Two weeks ago Bill and I went up to Long Island, to scatter my mother’s ashes. I worried about the trip for weeks ahead of time, waking every morning with the same questions. “Am I doing the right thing and why? Will releasing her in this way really bring me peace and healing?” And there were the two questions that I can never seem to leave behind: “Am I a nut case and what will other people think of me for doing this? “
Every morning that I woke to these questions I’d answer them with a few more questions, “I don’t know and what does it matter? I feel called to honor Mom in this way. So what if I am a tad crazy and what does it matter what anyone else thinks? “
The day I began the letting go it was chilly and blustery with rain showers off and on. We found the vacant lot in the town of Patchogue, where her house once stood when she was a just a teen. Around the corner was the high school that she attended, and ten or so miles away we were shown the gravesite where her mother and father are buried. We also found the house that my dad bought for her after we all moved to Vermont in 1960. She hated the long dark New England winters and when she couldn’t take the North Country any more, she’d escape to the more comfortable world of Long Island. I left a bit of her in all of those places.
The next day, we visited a beach on the north shore of the Island, where Mom often took my brothers and me to gather fresh clams for eating on the half-shell, for steaming and for her delicious chowder. My favorites were steamed long neck clams dunked in melted butter, strongly flavored with fresh garlic.
Above that beach still sits the pavilion where I’d occasionally attend parties with my parents. A square dance caller would move the adults about the wooden floor, while us kids gathered lightning bugs, played tag under the stars, and ran in and out of the pavilion for frosty bottles of soda pop, chips and slices of sweet, pink watermelon. Seedless melons hadn’t yet been invented and we’d spit the numerous seeds out of our mouths, trying to be the one who could spit them the farthest.
After lunch in Northport, where I graduated from high school, we enjoyed a treat at the soda fountain where I used to hang out as a kid. It’s still owned by the same family that opened the business in 1929. I swear the stools at the counter are the same ones I sat on when I lived not far from there over fifty years ago. Bill ordered a Black and White Malt and in honor of Mom, I chose homemade lemon custard ice cream, drizzled with hot fudge sauce, which was Mom’s favorite treat. I have to agree it’s one of the best, especially when the person who dishes it out for you, makes the ice cream themselves.
Our last stop was out on Eaton’s Neck where we lived for about five years before moving to New England. I scattered the last of her ashes in front of the house we lived in, at the tiny public beach nearby, and directly into Long Island Sound. As the last ashes blew into the salt water where I used to spend my summers, I felt a deep sense of satisfaction and release from parts of my life that were happy but also extremely painful.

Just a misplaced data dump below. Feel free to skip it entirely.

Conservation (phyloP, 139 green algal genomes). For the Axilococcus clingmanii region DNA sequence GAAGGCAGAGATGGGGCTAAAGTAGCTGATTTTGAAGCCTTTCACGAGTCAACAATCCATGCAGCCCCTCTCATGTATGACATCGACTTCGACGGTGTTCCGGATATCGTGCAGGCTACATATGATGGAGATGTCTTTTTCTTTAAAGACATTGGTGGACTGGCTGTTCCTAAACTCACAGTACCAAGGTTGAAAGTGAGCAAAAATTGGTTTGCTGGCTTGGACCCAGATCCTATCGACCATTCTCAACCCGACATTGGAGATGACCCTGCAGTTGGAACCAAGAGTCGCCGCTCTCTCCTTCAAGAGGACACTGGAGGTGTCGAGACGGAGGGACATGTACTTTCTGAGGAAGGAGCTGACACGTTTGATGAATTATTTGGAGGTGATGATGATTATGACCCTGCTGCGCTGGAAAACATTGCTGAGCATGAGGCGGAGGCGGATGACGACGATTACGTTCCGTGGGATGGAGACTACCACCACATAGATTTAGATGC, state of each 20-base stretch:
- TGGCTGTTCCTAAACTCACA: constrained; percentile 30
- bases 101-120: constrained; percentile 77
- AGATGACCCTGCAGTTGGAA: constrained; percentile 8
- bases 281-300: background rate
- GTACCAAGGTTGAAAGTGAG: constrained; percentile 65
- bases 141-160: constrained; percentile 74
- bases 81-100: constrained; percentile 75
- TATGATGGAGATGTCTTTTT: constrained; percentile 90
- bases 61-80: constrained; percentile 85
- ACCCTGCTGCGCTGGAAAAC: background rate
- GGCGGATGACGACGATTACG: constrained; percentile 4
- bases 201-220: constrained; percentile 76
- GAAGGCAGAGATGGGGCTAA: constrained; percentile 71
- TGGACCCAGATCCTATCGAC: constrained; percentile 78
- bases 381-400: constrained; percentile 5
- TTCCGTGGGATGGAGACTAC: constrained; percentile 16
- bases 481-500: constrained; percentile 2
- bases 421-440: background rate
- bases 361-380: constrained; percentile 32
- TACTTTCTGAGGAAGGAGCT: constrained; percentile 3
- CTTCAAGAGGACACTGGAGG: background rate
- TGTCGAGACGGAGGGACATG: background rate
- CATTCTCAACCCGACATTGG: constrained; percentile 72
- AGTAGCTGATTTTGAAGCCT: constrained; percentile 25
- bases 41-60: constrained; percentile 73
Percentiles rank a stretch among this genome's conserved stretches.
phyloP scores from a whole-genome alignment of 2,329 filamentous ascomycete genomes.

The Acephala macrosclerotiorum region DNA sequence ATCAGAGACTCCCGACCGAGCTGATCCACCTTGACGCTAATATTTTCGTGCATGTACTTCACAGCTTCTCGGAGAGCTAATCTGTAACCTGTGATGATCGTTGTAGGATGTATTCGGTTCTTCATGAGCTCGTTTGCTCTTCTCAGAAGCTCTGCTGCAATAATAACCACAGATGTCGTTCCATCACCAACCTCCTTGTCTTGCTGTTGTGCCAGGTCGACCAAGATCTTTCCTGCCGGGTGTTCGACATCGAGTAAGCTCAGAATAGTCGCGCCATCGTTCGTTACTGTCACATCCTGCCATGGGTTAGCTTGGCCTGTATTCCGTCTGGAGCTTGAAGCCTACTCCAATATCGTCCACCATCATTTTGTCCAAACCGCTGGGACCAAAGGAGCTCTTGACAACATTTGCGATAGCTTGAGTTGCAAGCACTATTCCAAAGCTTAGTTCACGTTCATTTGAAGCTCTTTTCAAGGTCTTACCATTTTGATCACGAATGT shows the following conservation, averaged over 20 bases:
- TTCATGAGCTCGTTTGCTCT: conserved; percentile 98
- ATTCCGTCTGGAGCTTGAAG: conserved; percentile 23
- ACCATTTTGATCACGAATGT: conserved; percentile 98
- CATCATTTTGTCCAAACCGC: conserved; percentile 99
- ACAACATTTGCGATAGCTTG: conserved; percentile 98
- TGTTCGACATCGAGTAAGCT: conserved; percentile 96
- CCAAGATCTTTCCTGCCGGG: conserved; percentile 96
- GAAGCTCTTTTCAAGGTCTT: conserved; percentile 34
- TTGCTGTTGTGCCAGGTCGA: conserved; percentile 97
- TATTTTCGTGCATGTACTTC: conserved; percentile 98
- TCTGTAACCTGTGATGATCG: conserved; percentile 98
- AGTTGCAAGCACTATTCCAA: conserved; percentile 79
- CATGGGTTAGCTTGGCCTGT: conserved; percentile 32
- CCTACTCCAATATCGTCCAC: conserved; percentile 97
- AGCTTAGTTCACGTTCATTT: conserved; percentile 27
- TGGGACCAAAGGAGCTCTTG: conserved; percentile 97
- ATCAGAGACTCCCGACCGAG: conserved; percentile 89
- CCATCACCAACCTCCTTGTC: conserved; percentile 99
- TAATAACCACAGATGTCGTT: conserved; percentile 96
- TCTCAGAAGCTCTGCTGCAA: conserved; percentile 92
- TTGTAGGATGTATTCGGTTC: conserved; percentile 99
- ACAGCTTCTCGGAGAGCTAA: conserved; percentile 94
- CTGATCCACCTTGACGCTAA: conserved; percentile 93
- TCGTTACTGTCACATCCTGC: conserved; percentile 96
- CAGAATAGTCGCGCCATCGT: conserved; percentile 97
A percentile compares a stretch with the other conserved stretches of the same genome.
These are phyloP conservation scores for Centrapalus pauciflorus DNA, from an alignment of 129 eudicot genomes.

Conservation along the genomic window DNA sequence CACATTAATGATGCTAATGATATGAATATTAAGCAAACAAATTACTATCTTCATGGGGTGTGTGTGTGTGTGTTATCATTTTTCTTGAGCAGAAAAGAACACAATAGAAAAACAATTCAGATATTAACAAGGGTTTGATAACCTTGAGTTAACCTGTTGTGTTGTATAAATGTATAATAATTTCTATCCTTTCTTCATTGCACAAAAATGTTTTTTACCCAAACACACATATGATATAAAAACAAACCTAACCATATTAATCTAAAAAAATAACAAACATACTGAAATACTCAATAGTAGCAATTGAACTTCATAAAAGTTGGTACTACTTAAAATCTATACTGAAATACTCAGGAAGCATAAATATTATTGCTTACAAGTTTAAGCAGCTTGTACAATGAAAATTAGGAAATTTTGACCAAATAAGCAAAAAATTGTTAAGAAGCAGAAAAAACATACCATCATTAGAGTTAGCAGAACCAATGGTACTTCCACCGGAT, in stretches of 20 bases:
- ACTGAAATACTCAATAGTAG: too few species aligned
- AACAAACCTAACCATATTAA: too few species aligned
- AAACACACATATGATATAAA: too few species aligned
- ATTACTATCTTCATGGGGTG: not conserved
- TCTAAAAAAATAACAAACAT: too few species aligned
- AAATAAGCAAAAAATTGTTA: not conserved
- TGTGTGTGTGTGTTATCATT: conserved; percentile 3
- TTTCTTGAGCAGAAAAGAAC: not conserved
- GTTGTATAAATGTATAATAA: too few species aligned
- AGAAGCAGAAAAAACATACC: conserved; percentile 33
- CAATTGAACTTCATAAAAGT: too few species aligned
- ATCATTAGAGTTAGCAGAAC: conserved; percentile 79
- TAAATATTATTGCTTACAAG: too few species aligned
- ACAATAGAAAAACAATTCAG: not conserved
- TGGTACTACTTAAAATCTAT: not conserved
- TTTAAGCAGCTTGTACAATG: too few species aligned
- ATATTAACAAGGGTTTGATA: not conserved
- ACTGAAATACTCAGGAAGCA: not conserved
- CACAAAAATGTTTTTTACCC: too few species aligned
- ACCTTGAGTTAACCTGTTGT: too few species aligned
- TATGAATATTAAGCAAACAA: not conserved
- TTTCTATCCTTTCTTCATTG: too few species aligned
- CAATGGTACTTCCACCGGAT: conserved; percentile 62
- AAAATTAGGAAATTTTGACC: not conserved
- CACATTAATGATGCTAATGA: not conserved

I felt lighter and taller, having let go of a heavy burden I had been hauling around with me for years. Mom and I had a deep love/hate relationship, especially at the end of her life. As I visited the places where she grew up and spent both sad and happy times, I felt an intimacy with her that I haven’t often felt. Her own upbringing had been abusive and I never would have been able to reach the understanding and forgiveness I felt that day, for both of us, had I provided her with a traditional burial.
Amongst the revisiting of place, I also had the opportunity to reunite with two cousins that I haven’t seen in fifty years. When I was just a little kid, they were my favorite people in the whole world. While Joanne is five months older than I am, Mary Anne is five years older. I always felt in awe of them and loved being with them. Though we’ve kept in touch via Christmas cards over the years, it hasn’t been enough to keep us in each other’s lives. Being with them was extra special medicine for me and I have no intention of allowing time to pass us by again.
At the end of our Long Island sojourn, Bill and I spent three nights in New York City. We saw several shows and a few movies besides visiting the church where my grandparents on my dad’s side were married and where I was christened. We also visited the addresses of where my dad once lived and where his father opened his cabinet shop a century ago. There were no signs that they had ever walked those streets, but it was easy for me to imagine the horse-dawn carts and the narrower streets that have been replaced by our mad, contemporary world.
So here I am back at home in Virginia. Those nagging, early morning questions don’t haunt me every morning as they did just a few weeks ago. They’ve been replaced with deep gratitude for the gift of the journey I’ve been privileged to go on and the sweet love of family that never dies. I may be a tad crazy, but to my knowledge, no one really cares. They all have their own craziness to deal with and it’s what makes all of us humans one big nutty family. I hope your journey is as filled with love as mine has been.